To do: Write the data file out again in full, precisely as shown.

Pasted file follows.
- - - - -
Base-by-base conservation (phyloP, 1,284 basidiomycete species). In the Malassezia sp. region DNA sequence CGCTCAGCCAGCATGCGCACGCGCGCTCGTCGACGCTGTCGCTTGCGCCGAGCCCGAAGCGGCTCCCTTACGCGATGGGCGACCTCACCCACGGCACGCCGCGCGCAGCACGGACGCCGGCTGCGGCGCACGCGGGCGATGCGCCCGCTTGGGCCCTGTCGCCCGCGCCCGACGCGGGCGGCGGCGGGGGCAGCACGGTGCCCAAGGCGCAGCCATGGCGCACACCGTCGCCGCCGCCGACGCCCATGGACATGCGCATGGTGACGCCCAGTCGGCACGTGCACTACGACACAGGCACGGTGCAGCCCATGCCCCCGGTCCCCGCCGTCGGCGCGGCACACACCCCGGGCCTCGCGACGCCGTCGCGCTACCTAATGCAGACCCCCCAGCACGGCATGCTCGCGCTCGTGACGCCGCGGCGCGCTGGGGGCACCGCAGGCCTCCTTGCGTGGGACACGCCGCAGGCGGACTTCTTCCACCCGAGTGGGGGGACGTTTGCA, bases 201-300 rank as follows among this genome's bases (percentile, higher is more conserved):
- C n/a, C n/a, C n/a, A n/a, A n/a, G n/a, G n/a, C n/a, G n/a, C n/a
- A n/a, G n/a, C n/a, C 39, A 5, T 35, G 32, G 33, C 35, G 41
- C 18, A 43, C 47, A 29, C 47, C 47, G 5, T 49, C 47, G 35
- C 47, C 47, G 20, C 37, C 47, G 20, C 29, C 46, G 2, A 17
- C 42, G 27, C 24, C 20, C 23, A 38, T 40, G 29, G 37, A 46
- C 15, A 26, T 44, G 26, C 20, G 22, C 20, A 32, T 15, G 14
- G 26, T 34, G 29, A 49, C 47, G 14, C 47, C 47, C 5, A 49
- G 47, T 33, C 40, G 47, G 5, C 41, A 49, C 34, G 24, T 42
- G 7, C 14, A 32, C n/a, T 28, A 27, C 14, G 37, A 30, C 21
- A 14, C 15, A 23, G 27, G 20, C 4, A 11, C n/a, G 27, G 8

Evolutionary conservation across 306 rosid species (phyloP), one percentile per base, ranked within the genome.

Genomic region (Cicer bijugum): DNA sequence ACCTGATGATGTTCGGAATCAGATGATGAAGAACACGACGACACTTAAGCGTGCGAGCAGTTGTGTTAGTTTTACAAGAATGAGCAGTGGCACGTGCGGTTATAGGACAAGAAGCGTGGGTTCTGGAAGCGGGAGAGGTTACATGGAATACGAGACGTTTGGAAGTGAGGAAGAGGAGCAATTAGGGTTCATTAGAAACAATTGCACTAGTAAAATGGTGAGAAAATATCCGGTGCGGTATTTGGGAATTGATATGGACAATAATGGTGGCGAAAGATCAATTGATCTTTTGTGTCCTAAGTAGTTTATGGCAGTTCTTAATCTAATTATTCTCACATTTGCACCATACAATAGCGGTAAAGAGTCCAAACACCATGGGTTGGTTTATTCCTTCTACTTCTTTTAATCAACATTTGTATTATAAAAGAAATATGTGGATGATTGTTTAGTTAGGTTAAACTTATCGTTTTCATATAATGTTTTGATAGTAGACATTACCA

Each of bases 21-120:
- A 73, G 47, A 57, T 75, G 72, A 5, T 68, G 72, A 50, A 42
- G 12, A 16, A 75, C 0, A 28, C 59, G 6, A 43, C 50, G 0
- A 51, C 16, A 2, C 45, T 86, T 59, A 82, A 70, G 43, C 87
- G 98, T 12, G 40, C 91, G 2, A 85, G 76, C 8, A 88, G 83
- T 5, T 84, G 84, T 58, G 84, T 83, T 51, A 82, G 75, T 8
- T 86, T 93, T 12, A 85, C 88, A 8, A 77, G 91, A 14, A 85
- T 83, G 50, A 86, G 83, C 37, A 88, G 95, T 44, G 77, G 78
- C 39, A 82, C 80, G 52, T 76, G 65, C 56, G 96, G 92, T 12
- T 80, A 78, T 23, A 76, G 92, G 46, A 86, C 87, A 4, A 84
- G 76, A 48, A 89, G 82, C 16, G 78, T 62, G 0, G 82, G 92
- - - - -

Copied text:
Base-by-base conservation (phyloP, 1,284 basidiomycete species). In the Malassezia sp. region DNA sequence CGCTCAGCCAGCATGCGCACGCGCGCTCGTCGACGCTGTCGCTTGCGCCGAGCCCGAAGCGGCTCCCTTACGCGATGGGCGACCTCACCCACGGCACGCCGCGCGCAGCACGGACGCCGGCTGCGGCGCACGCGGGCGATGCGCCCGCTTGGGCCCTGTCGCCCGCGCCCGACGCGGGCGGCGGCGGGGGCAGCACGGTGCCCAAGGCGCAGCCATGGCGCACACCGTCGCCGCCGCCGACGCCCATGGACATGCGCATGGTGACGCCCAGTCGGCACGTGCACTACGACACAGGCACGGTGCAGCCCATGCCCCCGGTCCCCGCCGTCGGCGCGGCACACACCCCGGGCCTCGCGACGCCGTCGCGCTACCTAATGCAGACCCCCCAGCACGGCATGCTCGCGCTCGTGACGCCGCGGCGCGCTGGGGGCACCGCAGGCCTCCTTGCGTGGGACACGCCGCAGGCGGACTTCTTCCACCCGAGTGGGGGGACGTTTGCA, bases 201-300 rank as follows among this genome's bases (percentile, higher is more conserved):
- C n/a, C n/a, C n/a, A n/a, A n/a, G n/a, G n/a, C n/a, G n/a, C n/a
- A n/a, G n/a, C n/a, C 39, A 5, T 35, G 32, G 33, C 35, G 41
- C 18, A 43, C 47, A 29, C 47, C 47, G 5, T 49, C 47, G 35
- C 47, C 47, G 20, C 37, C 47, G 20, C 29, C 46, G 2, A 17
- C 42, G 27, C 24, C 20, C 23, A 38, T 40, G 29, G 37, A 46
- C 15, A 26, T 44, G 26, C 20, G 22, C 20, A 32, T 15, G 14
- G 26, T 34, G 29, A 49, C 47, G 14, C 47, C 47, C 5, A 49
- G 47, T 33, C 40, G 47, G 5, C 41, A 49, C 34, G 24, T 42
- G 7, C 14, A 32, C n/a, T 28, A 27, C 14, G 37, A 30, C 21
- A 14, C 15, A 23, G 27, G 20, C 4, A 11, C n/a, G 27, G 8

Evolutionary conservation across 306 rosid species (phyloP), one percentile per base, ranked within the genome.

Genomic region (Cicer bijugum): DNA sequence ACCTGATGATGTTCGGAATCAGATGATGAAGAACACGACGACACTTAAGCGTGCGAGCAGTTGTGTTAGTTTTACAAGAATGAGCAGTGGCACGTGCGGTTATAGGACAAGAAGCGTGGGTTCTGGAAGCGGGAGAGGTTACATGGAATACGAGACGTTTGGAAGTGAGGAAGAGGAGCAATTAGGGTTCATTAGAAACAATTGCACTAGTAAAATGGTGAGAAAATATCCGGTGCGGTATTTGGGAATTGATATGGACAATAATGGTGGCGAAAGATCAATTGATCTTTTGTGTCCTAAGTAGTTTATGGCAGTTCTTAATCTAATTATTCTCACATTTGCACCATACAATAGCGGTAAAGAGTCCAAACACCATGGGTTGGTTTATTCCTTCTACTTCTTTTAATCAACATTTGTATTATAAAAGAAATATGTGGATGATTGTTTAGTTAGGTTAAACTTATCGTTTTCATATAATGTTTTGATAGTAGACATTACCA

Each of bases 21-120:
- A 73, G 47, A 57, T 75, G 72, A 5, T 68, G 72, A 50, A 42
- G 12, A 16, A 75, C 0, A 28, C 59, G 6, A 43, C 50, G 0
- A 51, C 16, A 2, C 45, T 86, T 59, A 82, A 70, G 43, C 87
- G 98, T 12, G 40, C 91, G 2, A 85, G 76, C 8, A 88, G 83
- T 5, T 84, G 84, T 58, G 84, T 83, T 51, A 82, G 75, T 8
- T 86, T 93, T 12, A 85, C 88, A 8, A 77, G 91, A 14, A 85
- T 83, G 50, A 86, G 83, C 37, A 88, G 95, T 44, G 77, G 78
- C 39, A 82, C 80, G 52, T 76, G 65, C 56, G 96, G 92, T 12
- T 80, A 78, T 23, A 76, G 92, G 46, A 86, C 87, A 4, A 84
- G 76, A 48, A 89, G 82, C 16, G 78, T 62, G 0, G 82, G 92